One of my Maryland Sheep and Wool purchases was four skeins of I Love Yarn’s Sport/DK weight 100% Rayon in a lovely green/blue/gray colorway with the intention of making myself a nice tank top or shell.
I did swatches on US Size 6 (4.0mm) and 7 (4.5mm) and blocked both of them. Even though the swatches are on the small size, the one done on 7’s definitely has a better drape than the one done on 6’s and since drape is something that I really want for this project I’m definitely going to stick with the 7’s for my project.
Usually one starts with a specific pattern in mind before swatching, but I have quite a few obstacles in place. The first, is that I had no suggested needle size for this specific yarn and since they really only sell it online and at Maryland Sheep and Wool, there is next to no info out there on it. My next obstacle is my size – not only am I plus-sized, but I also have a very large bust so there are very few (if any) patterns out there written for women my size. So what’s a gal to do? Design her own!
I had a decent idea of what I wanted to do – a solid portion over the bust with a lacy bottom that gently flared out. My swatches reflect that – I did a stockinette portion on the top with a simple lace pattern on the bottom and worked an increase row on the lace as well to see how it would act. I mentioned above that I really should have made the swatches larger to get a better feel of the drape, but I was impatient so I have smallish ones (these were done the night I got home from MDS&W).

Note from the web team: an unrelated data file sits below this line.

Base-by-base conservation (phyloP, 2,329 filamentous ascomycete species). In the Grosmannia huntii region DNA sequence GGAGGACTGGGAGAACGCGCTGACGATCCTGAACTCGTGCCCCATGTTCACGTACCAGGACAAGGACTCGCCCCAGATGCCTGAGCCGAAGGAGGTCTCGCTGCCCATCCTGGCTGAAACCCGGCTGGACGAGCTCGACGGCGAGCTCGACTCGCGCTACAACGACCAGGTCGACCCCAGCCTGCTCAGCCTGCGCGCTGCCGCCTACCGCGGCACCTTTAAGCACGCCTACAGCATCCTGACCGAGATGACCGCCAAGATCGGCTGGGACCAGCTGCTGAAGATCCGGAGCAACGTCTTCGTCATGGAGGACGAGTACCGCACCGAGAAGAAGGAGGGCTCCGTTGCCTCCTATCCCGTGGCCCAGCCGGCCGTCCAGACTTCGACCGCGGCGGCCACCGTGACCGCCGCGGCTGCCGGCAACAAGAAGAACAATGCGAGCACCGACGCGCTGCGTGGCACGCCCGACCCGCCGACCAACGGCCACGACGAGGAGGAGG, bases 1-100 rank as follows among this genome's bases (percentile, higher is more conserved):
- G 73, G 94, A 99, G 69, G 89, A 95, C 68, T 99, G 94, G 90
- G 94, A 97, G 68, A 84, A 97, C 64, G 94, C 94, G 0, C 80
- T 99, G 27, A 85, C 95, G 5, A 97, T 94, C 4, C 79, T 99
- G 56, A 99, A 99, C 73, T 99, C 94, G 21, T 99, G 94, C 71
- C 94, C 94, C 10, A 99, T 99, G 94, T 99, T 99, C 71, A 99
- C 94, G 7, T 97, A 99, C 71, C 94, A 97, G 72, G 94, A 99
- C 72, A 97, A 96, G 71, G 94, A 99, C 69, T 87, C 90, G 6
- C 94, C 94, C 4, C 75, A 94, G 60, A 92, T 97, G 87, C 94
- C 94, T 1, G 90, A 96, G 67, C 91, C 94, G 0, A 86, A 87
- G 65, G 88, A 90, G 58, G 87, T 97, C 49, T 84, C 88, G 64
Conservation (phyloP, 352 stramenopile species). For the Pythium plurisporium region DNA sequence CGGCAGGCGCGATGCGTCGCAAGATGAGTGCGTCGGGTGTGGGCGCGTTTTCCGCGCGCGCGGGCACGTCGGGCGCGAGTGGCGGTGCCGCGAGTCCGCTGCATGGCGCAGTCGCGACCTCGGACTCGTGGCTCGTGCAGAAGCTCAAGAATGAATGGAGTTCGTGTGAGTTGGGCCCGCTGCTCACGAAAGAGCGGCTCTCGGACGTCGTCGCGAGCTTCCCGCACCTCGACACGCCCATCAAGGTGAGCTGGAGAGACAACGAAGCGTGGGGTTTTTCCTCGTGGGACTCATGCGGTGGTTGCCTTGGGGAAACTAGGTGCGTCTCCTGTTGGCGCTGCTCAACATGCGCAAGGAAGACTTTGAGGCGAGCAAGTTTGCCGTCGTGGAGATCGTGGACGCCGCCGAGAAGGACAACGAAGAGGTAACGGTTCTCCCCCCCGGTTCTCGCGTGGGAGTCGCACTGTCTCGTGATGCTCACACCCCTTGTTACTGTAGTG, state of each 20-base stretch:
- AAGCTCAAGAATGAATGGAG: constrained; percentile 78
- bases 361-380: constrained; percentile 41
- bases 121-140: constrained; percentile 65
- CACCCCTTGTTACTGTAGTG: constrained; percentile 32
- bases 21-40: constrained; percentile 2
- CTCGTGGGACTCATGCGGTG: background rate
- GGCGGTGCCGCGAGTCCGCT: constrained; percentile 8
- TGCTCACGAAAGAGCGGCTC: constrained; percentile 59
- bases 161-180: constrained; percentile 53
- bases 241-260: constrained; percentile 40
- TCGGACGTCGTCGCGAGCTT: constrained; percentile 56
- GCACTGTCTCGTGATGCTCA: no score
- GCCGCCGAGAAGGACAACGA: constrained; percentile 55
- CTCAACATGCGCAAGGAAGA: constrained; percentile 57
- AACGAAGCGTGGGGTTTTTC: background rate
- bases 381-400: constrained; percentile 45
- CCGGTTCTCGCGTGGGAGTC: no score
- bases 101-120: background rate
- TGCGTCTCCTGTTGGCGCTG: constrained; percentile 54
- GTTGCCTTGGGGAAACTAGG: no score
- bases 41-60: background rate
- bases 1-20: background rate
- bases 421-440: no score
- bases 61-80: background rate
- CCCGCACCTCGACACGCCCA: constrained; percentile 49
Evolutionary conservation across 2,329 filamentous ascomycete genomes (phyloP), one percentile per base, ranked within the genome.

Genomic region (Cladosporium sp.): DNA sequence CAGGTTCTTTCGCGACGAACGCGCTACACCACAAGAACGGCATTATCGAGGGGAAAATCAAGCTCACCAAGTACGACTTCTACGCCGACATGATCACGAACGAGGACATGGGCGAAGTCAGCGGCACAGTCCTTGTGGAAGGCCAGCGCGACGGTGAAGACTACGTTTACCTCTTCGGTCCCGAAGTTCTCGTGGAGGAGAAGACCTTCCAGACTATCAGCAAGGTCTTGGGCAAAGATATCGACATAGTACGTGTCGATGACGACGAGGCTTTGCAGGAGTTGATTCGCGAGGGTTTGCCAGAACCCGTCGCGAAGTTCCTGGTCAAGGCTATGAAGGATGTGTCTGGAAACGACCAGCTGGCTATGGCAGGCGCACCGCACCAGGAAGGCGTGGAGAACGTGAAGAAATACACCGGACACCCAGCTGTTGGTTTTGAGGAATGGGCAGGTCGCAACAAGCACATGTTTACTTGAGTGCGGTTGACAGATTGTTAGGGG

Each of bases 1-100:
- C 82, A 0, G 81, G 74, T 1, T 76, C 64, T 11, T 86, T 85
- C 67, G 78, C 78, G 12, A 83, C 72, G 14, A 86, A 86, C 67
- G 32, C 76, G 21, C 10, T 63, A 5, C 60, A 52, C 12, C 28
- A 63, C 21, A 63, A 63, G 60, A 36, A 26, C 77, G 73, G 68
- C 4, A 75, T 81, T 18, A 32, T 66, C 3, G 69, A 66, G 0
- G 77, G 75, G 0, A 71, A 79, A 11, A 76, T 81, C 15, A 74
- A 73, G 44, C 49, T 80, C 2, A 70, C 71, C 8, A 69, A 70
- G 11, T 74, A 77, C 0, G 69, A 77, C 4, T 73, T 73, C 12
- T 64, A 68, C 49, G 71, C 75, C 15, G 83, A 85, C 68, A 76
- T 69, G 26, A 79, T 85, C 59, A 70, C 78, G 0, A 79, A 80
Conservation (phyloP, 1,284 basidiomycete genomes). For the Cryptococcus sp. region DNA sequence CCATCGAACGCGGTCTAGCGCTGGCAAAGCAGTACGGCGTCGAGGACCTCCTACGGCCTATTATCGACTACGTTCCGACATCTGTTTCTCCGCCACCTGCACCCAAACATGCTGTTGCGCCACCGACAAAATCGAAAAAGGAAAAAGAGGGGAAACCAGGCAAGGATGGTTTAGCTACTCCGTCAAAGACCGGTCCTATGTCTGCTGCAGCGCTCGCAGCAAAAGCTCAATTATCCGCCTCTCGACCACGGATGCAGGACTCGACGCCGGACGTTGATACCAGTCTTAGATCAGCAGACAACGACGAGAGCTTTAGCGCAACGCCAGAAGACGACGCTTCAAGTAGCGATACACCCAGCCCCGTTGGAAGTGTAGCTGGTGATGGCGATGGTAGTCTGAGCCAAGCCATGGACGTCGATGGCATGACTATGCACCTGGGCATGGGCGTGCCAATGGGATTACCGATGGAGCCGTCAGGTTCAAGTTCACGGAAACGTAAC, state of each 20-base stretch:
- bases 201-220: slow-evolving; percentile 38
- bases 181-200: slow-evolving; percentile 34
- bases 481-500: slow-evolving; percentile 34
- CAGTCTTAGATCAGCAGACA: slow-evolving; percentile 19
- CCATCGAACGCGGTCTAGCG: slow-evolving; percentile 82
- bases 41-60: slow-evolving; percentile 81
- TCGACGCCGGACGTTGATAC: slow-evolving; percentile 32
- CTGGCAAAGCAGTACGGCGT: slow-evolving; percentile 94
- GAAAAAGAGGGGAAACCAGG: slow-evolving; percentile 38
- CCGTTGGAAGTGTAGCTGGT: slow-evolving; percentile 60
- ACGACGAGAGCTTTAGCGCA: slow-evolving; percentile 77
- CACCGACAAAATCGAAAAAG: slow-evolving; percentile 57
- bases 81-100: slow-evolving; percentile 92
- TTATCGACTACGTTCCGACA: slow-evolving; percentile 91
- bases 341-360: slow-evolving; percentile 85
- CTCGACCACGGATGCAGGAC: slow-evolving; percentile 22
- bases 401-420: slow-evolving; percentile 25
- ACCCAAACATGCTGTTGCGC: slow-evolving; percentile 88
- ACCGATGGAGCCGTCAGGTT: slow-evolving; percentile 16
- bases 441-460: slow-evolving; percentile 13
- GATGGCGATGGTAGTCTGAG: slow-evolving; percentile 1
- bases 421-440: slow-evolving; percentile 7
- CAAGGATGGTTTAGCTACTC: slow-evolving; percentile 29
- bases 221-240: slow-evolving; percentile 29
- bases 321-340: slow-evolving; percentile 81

Swatching can be a real PITA, but it’s vitally important if you want your hours and hours of work to result in a garment that fits. Another thing you may be tempted to do is skimp on the size of your swatch, but you really should be aiming for at least a 6″ square to get the best feel for your yarn and the resulting fabric. There will be lots of times where you can get away with a smaller swatch, but when you are making significant alterations to a pattern or starting from scratch you’ll need that swatch to have the best idea of how the knit fabric is going to act.
In the next post, I’ll talk about measurements and the chesty girl’s best friend – bust darts!